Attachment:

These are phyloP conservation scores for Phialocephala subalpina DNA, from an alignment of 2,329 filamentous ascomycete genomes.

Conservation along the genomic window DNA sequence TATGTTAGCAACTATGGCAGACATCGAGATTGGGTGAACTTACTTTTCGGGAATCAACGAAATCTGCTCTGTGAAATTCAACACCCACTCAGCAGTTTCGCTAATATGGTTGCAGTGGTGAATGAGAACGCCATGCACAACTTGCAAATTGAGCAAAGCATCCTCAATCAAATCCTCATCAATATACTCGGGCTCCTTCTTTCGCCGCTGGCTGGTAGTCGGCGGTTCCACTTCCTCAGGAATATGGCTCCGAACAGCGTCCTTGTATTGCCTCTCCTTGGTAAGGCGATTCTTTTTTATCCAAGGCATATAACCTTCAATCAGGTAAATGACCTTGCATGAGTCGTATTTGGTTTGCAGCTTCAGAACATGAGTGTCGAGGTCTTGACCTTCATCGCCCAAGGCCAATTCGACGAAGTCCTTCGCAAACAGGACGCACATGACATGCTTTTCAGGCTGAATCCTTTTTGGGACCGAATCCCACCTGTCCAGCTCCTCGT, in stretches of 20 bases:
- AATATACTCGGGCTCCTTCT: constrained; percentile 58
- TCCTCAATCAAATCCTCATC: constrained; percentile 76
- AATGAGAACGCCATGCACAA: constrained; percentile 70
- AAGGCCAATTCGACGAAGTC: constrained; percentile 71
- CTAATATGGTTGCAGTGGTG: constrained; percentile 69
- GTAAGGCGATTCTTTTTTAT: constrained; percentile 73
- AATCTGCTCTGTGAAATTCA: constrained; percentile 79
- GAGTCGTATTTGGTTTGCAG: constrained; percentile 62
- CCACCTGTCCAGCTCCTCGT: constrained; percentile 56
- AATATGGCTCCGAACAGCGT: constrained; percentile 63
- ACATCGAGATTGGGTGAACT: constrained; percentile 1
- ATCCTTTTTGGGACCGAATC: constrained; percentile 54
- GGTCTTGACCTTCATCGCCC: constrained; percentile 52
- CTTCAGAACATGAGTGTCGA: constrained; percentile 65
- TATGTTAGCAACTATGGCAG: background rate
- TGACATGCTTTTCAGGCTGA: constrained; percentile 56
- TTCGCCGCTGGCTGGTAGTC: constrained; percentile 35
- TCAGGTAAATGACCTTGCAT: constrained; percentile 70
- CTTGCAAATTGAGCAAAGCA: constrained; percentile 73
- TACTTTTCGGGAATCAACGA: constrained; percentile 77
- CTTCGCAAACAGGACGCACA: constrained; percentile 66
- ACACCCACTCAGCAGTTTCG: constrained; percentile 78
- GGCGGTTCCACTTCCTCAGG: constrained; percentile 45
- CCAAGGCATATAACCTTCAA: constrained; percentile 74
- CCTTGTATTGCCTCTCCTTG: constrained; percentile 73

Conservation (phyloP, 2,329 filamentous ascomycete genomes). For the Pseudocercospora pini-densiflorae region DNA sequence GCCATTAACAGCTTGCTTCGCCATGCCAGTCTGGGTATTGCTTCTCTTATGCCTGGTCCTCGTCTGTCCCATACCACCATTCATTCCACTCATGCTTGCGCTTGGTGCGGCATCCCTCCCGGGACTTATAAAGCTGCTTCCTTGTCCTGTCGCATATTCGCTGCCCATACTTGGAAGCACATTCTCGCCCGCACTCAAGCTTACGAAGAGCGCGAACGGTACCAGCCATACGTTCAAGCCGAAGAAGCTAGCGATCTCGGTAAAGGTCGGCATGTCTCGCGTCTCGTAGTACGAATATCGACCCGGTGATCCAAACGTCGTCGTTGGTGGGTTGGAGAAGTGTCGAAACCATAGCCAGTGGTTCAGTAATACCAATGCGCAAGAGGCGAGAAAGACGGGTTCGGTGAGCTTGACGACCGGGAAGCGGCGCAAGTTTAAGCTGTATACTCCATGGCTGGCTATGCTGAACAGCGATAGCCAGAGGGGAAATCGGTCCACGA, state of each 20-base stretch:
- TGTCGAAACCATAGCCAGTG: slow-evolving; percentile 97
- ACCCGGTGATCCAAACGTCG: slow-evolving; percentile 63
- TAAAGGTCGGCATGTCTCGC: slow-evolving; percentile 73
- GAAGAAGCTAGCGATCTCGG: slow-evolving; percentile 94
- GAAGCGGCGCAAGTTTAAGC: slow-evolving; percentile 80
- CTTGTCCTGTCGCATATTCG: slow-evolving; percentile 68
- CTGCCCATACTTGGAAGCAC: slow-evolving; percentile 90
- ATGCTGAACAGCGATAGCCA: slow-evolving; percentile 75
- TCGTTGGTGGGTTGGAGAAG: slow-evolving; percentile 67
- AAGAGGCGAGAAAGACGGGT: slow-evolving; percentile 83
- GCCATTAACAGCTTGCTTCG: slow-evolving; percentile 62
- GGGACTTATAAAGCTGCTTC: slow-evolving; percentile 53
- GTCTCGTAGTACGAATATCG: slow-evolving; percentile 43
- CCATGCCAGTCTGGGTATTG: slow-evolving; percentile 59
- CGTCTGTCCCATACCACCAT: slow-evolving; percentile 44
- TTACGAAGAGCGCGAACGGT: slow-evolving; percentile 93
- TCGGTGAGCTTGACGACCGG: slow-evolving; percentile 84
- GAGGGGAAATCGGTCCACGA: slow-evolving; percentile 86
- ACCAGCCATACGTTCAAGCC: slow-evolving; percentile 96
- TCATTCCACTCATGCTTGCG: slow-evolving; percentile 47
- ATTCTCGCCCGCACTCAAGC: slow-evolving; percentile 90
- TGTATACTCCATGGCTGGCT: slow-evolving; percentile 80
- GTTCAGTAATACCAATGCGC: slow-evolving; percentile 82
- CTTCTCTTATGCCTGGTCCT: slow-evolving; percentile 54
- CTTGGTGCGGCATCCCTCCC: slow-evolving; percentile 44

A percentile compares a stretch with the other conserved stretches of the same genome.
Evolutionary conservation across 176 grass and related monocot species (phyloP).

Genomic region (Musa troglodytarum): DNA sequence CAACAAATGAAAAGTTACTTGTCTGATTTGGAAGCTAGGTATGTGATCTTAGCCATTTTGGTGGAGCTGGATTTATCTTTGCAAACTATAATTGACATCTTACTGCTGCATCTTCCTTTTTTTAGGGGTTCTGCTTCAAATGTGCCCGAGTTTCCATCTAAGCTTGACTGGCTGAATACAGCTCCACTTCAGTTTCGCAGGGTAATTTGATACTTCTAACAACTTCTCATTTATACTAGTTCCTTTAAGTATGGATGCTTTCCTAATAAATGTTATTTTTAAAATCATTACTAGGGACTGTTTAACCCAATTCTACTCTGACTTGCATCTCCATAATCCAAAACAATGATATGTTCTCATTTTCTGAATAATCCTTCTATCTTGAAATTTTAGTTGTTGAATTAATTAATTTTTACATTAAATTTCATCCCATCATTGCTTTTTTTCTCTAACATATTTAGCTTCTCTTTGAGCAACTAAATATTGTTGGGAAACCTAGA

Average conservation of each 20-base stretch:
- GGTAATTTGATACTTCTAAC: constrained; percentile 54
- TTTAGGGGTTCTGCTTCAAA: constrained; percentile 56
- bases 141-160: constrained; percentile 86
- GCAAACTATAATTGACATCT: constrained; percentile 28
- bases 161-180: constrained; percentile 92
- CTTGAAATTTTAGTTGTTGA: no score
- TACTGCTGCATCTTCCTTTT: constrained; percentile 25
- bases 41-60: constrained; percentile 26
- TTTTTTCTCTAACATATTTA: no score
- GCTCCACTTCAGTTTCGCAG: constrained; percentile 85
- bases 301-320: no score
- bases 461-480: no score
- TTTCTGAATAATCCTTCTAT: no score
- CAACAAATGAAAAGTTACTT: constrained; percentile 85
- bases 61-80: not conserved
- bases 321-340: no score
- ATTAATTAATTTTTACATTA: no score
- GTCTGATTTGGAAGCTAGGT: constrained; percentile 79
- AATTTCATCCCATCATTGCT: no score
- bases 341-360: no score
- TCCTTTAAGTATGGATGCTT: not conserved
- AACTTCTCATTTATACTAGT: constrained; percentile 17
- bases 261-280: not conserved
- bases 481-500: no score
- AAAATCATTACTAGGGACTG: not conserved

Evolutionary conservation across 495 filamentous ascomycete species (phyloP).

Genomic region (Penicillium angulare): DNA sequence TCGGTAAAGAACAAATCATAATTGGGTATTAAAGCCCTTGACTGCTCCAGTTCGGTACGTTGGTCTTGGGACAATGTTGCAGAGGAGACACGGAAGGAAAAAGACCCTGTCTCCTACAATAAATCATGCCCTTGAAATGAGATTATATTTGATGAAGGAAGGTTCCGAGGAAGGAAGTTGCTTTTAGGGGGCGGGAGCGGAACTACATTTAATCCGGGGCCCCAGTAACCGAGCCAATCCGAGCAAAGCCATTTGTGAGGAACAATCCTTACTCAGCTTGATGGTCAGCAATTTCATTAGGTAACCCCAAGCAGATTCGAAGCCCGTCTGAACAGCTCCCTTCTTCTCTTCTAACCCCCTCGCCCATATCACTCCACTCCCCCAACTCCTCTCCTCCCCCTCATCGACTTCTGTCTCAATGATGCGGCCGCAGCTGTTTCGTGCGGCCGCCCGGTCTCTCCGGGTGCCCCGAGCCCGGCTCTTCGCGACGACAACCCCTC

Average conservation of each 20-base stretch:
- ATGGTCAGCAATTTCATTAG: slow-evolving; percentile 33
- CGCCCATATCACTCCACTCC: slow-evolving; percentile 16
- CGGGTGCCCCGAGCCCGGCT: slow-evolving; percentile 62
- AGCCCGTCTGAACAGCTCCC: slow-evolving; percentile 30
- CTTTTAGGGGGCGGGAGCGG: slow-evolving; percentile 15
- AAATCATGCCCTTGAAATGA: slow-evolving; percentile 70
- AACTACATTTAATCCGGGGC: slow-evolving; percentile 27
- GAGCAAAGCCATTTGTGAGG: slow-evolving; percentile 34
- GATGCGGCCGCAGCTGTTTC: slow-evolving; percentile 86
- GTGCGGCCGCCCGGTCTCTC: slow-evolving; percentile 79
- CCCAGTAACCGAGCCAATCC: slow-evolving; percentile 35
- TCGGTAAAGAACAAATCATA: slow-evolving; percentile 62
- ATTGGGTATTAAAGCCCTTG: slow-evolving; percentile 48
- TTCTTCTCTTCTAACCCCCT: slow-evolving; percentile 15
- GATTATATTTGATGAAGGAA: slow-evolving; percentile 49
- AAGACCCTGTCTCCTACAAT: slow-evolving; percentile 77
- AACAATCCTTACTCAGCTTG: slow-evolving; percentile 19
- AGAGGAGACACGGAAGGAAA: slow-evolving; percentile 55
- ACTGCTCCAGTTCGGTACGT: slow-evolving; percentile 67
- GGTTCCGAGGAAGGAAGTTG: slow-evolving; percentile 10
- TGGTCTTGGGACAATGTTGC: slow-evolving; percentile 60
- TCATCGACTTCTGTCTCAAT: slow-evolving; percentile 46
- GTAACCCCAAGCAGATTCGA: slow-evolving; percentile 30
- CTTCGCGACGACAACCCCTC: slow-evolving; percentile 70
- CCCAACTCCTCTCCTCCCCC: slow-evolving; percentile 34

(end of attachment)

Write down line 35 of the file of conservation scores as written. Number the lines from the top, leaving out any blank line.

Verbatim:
- CTGCCCATACTTGGAAGCAC: slow-evolving; percentile 90